The army should have been a good fit for Brudos, but his career there did not last long. He kept hallucinating that a Korean girl was sneaking into the barracks and into his bunk. He felt she was trying to seduce him and later recalled, “I didn’t want her and I came up fighting and I beat her badly.” The fact that nobody heard the violent struggles caused Brudos to wonder whether there was a woman there at all. But he was worried enough about killing the woman to report the incidents to the chaplain. The chaplain referred Brudos to the staff psychiatrist, who determined that Brudos was psychologically unfit for service.
For Craig Kelly, lecturer in criminology at the Centre for Applied Criminology at Birmingham City University, this was a critical moment: “We need to think about the role of the armed forces here. At this point they’ve trained him to kill, then released him because he didn’t conform to what they needed. Maybe there’s a certain level of his ‘ killology’ that was taught by the armed forces – the desensitisation that’s needed to be a professional soldier may have played a part. I’m not blaming the armed forces, but it’s possible that being trained in physical violence gave Brudos the confidence to go ahead and kill women.”
EVOLVING MODUS OPERANDI
Certainly, there was an escalation in Brudos’s crimes after this point. Following his discharge from the army, Brudos, by now aged 20, moved into his parents’ two- bed home in Corvallis, Oregon. Things were OK at first, but when his brother Larry returned from college, Eileen insisted that Jerry Brudos give Larry his bedroom and move into the garden shed. Consumed with rage, Brudos spent hours alone in the shed, covering the windows to keep out the light and to sequester himself from his domineering mother.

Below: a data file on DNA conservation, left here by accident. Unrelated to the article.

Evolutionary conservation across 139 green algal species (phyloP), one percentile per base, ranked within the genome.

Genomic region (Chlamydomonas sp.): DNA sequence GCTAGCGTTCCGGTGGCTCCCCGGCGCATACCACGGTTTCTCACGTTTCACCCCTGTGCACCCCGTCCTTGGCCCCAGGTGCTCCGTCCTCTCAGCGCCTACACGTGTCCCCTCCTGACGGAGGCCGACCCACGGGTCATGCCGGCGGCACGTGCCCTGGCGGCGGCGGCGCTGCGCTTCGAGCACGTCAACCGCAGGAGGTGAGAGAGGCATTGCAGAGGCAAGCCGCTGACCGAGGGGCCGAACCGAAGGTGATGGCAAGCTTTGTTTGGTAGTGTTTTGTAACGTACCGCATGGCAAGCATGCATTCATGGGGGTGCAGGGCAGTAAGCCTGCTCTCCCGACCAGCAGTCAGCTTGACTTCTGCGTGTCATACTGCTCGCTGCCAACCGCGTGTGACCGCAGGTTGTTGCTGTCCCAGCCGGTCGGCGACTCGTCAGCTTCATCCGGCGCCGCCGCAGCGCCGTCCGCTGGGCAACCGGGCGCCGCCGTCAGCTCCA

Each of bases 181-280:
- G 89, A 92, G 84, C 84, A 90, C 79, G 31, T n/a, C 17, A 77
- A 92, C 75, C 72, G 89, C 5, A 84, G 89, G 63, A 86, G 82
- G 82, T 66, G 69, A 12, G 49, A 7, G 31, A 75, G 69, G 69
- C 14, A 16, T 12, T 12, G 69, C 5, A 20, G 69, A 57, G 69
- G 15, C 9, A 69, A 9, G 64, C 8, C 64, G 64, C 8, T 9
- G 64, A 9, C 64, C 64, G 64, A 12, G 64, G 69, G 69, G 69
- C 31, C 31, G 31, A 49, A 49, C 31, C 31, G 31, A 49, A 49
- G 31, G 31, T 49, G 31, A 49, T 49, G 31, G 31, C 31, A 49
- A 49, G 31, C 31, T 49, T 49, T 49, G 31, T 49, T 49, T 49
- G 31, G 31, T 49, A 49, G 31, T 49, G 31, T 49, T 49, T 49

One evening Brudos was walking in nearby Salem when he spotted a young woman in an eye- catching outfit. He followed her to her apartment, strangled her into semiconsciousness, then ran away with her shoes. Another attack soon followed, this time in Portland. The MO was the same – he choked a woman wearing high heels – but this woman fought back, and he only managed to steal one of the shoes. It was enough. Back in his shed, Brudos slept with his trophies. Remembering the power he’d had over their owners gave him the courage he needed to cope with his mother.